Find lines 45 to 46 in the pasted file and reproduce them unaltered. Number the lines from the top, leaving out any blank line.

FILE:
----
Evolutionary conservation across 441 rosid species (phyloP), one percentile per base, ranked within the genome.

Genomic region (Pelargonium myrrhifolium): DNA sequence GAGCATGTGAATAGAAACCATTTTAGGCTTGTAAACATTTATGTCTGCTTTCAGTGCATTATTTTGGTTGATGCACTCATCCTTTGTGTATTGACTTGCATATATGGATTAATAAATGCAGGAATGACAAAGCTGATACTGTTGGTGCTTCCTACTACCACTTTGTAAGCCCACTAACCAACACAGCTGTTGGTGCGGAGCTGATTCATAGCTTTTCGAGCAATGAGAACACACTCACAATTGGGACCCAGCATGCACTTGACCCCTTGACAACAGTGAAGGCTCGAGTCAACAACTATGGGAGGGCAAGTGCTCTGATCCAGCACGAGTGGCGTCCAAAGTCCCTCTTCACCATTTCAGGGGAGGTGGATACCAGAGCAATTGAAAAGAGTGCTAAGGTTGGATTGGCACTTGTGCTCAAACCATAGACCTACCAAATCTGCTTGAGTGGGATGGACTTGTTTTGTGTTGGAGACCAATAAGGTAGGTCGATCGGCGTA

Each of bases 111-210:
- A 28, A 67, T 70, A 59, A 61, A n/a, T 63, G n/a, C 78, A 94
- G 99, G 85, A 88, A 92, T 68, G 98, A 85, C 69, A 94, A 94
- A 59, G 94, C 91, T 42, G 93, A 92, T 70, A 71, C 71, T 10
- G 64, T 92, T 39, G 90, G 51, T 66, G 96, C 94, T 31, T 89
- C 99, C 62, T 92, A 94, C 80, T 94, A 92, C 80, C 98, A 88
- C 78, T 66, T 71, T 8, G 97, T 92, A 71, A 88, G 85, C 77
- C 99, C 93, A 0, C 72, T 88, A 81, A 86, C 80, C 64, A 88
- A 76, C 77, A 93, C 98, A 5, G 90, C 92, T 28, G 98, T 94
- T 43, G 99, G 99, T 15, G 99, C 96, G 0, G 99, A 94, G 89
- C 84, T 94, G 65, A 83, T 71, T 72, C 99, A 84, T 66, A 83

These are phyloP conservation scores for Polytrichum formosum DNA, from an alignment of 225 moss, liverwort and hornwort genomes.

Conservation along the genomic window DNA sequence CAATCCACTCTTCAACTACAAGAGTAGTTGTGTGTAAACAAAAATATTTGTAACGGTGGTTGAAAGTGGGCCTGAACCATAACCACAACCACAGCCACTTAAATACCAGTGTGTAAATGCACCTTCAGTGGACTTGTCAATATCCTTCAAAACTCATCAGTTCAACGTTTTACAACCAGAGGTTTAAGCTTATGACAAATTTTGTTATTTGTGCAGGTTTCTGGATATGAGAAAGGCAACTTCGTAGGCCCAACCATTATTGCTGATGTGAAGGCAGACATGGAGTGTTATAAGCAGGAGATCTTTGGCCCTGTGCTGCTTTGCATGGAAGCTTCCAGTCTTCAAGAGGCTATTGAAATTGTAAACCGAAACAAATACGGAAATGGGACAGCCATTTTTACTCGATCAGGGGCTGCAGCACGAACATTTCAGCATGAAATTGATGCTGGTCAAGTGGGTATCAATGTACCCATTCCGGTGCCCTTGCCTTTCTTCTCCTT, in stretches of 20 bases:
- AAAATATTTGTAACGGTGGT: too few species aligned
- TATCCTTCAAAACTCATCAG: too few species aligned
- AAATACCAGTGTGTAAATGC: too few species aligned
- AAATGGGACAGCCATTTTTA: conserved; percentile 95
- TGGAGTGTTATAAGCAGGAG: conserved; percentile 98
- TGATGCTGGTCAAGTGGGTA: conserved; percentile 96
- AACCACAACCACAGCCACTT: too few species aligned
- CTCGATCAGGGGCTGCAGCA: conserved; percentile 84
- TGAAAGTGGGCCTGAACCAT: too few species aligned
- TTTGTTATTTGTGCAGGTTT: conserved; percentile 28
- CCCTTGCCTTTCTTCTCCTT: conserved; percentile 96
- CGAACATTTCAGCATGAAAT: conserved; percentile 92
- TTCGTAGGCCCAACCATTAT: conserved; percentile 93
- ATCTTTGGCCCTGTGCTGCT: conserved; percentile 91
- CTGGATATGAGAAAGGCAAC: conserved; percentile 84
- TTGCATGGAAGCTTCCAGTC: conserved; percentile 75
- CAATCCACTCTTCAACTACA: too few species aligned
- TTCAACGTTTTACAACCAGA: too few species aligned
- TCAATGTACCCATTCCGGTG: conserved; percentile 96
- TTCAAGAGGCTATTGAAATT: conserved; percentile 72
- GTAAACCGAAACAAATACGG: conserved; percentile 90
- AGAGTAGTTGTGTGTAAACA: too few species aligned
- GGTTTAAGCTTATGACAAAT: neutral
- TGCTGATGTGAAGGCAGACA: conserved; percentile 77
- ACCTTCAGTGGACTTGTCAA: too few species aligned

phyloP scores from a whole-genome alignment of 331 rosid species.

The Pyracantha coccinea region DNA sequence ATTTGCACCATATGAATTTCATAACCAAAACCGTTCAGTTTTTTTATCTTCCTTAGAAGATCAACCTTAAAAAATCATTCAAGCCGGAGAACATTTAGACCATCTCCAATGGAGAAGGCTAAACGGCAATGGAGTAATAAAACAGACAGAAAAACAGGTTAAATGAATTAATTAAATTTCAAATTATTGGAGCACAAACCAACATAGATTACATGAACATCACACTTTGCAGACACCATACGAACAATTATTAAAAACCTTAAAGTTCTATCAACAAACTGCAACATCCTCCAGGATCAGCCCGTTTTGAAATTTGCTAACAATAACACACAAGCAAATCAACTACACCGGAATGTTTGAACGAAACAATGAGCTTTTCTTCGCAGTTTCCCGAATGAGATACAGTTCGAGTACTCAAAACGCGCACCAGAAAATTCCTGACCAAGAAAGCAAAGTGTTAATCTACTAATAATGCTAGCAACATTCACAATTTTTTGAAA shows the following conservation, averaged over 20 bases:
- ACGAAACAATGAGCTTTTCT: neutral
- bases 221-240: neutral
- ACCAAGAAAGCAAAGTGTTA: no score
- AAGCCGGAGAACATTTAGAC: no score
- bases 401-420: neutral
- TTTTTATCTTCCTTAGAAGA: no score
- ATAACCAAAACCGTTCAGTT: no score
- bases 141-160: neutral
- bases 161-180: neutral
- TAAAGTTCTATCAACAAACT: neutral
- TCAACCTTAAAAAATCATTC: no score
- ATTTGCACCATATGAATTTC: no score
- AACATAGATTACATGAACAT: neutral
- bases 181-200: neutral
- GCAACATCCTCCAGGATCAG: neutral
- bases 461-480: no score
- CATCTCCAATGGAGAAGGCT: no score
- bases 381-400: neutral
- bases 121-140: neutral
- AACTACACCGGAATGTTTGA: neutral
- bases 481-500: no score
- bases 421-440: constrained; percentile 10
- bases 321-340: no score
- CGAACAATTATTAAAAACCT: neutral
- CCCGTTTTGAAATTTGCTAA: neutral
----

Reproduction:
- ACCAAGAAAGCAAAGTGTTA: no score
- AAGCCGGAGAACATTTAGAC: no score